For a printable version (pdf) of this
fact sheet, click here
What are indoor allergens?
Indoor allergens are biological or chemical substances that trigger the immune system,
causing an allergic reaction. Biological sources of allergens include pets, insects, dust
mites, plants, bacteria, and mold. Chemical sources are often gases or particles released
by items such as building materials, fabrics, glues, paints, solvents, dyes, and perfumes.
How can I be exposed to indoor allergens?
The most common way to be exposed to indoor allergens is by breathing them. Exposures
can also occur if allergens are ingested, or if they come into contact with the skin or
eyes. All buildings contain indoor allergens because there are so many different sources.
For instance, pet hair, dust mites, cockroaches, and mold are common sources of indoor
Outdoor plants can contribute to indoor allergens by releasing pollen that then enters
buildings. Hay fever is an allergic response to grass pollen. Chemicals can also act as
allergens. Metals, perfumes, dyes, and solvents found in common household products such as
carpet, upholstery, laundry detergents, and paints can cause symptoms in people.
What are the effects of exposure to indoor allergens?
An allergic reaction develops when a person who is sensitive to a particular substance,
comes into contact with that substance. Exposures to an allergen can cause a runny nose,
sneezing, coughing, difficulty breathing, skin rashes, and watery eyes.
Severe allergic reactions can be life threatening and require immediate medical
treatment. Sensitivity to allergens varies between people; for instance, some people are
allergic to cats, while others are not. Exposure to other chemicals (e.g., tobacco smoke),
in addition to the allergen, can sometimes worsen the symptoms. Repeated or long exposure
to the allergen will often make the symptoms worse.
How can I avoid being exposed to indoor allergens?
- Find out which allergens are bothering you by visiting your doctor. After you identify
the allergen, remove the source to prevent further reactions.
- Keep your home clean of mold, cockroaches, and dust. Keep areas dry and clean, such as
bathroom window sills, basements, and refrigerator doors.
- Keep the relative humidity level in your home between 30-50%. This helps control the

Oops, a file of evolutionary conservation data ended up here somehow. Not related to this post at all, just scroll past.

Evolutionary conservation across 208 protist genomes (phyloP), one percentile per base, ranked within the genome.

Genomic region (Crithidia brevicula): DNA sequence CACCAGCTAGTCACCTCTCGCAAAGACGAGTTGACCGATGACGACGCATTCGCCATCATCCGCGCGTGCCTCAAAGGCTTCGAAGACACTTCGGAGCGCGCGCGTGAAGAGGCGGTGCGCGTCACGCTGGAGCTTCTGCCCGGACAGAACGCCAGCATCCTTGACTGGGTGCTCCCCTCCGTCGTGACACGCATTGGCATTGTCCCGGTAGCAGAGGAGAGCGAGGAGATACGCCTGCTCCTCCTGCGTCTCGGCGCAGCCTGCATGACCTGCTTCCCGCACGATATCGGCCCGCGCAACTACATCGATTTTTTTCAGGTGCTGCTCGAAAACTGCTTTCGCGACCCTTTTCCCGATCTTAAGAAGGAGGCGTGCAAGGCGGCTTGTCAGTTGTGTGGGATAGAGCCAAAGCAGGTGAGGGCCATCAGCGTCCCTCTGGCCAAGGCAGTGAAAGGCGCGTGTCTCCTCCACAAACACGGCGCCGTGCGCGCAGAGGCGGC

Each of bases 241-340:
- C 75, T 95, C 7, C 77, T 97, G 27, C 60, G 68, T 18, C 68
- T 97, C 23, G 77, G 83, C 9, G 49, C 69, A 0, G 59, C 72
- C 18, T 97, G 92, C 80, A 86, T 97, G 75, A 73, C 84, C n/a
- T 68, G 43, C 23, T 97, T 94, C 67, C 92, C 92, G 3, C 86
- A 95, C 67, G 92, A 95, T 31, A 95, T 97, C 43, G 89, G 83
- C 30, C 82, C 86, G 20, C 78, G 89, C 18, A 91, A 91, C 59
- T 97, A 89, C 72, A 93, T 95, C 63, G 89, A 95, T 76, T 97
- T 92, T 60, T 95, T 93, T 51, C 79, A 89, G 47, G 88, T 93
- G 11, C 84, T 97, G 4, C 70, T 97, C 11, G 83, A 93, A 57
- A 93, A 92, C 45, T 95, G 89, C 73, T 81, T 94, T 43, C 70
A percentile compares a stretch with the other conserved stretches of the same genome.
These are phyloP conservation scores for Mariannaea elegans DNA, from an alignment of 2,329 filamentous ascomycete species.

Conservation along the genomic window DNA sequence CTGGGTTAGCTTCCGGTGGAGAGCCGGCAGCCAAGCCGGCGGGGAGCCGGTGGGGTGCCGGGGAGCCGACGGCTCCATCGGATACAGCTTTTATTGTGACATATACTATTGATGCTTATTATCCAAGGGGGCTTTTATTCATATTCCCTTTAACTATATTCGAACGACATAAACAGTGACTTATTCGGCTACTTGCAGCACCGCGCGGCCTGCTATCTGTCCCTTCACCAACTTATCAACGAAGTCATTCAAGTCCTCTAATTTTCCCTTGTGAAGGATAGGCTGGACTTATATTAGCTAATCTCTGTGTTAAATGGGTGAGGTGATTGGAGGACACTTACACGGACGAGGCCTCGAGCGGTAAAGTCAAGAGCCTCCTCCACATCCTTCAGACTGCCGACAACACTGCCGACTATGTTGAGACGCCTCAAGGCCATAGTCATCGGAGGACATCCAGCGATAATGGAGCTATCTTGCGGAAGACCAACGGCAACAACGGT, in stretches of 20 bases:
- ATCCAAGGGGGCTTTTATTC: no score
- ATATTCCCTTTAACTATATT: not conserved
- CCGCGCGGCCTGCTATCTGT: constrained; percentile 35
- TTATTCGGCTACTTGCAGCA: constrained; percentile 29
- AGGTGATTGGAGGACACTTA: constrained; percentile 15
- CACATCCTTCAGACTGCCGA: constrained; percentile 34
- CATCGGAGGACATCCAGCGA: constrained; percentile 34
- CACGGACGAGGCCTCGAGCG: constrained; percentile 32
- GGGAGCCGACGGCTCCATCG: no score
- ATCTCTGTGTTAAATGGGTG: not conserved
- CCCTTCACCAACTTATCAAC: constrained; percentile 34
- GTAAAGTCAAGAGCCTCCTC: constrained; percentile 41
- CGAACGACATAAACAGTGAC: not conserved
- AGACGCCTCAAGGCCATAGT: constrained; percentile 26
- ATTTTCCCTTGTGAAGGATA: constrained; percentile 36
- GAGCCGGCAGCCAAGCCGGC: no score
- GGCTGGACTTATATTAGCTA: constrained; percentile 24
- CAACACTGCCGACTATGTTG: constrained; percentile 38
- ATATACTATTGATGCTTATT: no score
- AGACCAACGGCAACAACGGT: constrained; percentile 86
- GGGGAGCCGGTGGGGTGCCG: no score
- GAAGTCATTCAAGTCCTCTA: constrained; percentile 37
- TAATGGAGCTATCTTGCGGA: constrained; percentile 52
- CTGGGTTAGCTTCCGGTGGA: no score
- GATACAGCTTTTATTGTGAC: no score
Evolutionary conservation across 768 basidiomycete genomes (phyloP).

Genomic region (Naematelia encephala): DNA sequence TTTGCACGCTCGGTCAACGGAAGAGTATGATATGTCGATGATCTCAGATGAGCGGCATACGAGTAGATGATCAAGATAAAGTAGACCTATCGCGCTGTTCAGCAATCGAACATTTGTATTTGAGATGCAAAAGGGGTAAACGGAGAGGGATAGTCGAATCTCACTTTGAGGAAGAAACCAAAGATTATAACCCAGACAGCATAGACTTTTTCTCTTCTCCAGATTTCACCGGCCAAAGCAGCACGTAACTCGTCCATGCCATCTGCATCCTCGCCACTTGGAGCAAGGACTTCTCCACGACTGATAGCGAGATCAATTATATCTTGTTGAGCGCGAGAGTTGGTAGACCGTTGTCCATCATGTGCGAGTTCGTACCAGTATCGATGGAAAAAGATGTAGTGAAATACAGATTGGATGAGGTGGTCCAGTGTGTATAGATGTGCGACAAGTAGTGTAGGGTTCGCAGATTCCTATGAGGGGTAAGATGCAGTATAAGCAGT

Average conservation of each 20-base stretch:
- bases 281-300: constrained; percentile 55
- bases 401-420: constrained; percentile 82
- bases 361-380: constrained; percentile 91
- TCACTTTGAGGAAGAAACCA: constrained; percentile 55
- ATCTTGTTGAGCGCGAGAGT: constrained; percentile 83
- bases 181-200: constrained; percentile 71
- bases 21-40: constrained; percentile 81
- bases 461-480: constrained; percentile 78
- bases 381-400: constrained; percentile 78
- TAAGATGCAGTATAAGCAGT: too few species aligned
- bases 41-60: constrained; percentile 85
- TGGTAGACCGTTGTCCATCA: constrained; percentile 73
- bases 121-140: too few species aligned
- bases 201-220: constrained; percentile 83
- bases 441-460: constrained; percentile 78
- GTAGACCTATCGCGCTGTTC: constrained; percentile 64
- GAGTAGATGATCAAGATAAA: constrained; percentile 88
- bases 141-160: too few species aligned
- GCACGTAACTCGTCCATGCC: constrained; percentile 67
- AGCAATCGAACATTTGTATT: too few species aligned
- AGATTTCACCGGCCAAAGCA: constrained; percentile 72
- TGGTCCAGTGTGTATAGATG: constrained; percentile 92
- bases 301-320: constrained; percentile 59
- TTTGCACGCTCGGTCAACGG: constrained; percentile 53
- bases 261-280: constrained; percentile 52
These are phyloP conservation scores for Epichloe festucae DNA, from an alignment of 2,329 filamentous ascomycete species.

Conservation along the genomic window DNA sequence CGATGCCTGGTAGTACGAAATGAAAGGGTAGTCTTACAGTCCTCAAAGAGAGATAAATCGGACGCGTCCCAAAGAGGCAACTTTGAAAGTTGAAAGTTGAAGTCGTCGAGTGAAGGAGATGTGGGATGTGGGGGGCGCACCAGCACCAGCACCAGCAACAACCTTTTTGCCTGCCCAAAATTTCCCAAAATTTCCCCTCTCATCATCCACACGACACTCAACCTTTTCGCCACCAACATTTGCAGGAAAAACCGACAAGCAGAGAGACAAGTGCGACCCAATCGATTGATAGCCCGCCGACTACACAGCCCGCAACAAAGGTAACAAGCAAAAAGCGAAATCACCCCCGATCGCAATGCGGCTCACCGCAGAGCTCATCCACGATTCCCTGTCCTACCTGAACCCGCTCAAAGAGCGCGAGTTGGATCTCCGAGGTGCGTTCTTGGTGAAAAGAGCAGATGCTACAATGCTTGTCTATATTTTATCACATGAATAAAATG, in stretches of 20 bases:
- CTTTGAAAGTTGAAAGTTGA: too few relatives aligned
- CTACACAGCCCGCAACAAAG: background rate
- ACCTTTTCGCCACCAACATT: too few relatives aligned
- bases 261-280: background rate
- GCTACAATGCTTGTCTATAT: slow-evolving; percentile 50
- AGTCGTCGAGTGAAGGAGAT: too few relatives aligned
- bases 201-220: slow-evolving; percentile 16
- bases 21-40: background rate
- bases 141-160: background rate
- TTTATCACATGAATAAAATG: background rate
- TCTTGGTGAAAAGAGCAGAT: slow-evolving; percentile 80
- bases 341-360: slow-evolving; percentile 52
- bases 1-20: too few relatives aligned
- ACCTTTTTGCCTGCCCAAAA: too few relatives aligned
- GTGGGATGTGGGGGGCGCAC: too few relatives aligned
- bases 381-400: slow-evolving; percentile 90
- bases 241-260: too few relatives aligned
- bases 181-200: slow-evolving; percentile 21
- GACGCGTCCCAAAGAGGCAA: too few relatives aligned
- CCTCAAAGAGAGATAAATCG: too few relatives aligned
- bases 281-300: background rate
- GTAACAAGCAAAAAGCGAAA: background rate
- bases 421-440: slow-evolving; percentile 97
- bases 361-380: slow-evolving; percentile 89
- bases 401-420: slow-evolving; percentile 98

growth of dust mites and mold.
- Vacuum regularly in order to eliminate allergens in dust. Special vacuum bags (HEPA
filter) can be used to control small dust particles and prevent them from re-circulating
back into rooms.
- Wash bed sheets in hot water every 7 to 10 days to kill dust mites. Impervious mattress
covers will help keep dust mites from getting inside mattresses.
- If you are sensitive to pollen, keep windows closed to reduce the amount of pollen that
enters your home.
- Use unscented or low-odor detergents and paints to reduce exposure to chemical
- Hard-surfaced floors and simple window coverings make it easier to control dust levels
in your home. Machine washable throw rugs can be cleaned frequently to remove dust and
- Use fiber-filled pillows instead of feather-filled pillows.
- Food allergies may increase sensitivity to indoor allergens (e.g. Some people are
allergic to certain foods, like peanut butter, chocolate, wheat, or milk).
- For information on the use of air filters to purify household air, see the fact sheet on
air cleaners (Air cleaners).
What should I do if I suspect a problem?
New pets, cockroaches, water damage, high humidity, and home remodeling can trigger
reactions to indoor allergens. If you suspect that you have allergies, consult your
doctor. Have a skin test to determine the cause of your symptoms. Once the allergen is
identified, take steps to reduce your exposure and control your symptoms.
A professional home inspector or indoor air specialist can help you identify sources of
allergens in your home.
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November 07, 2012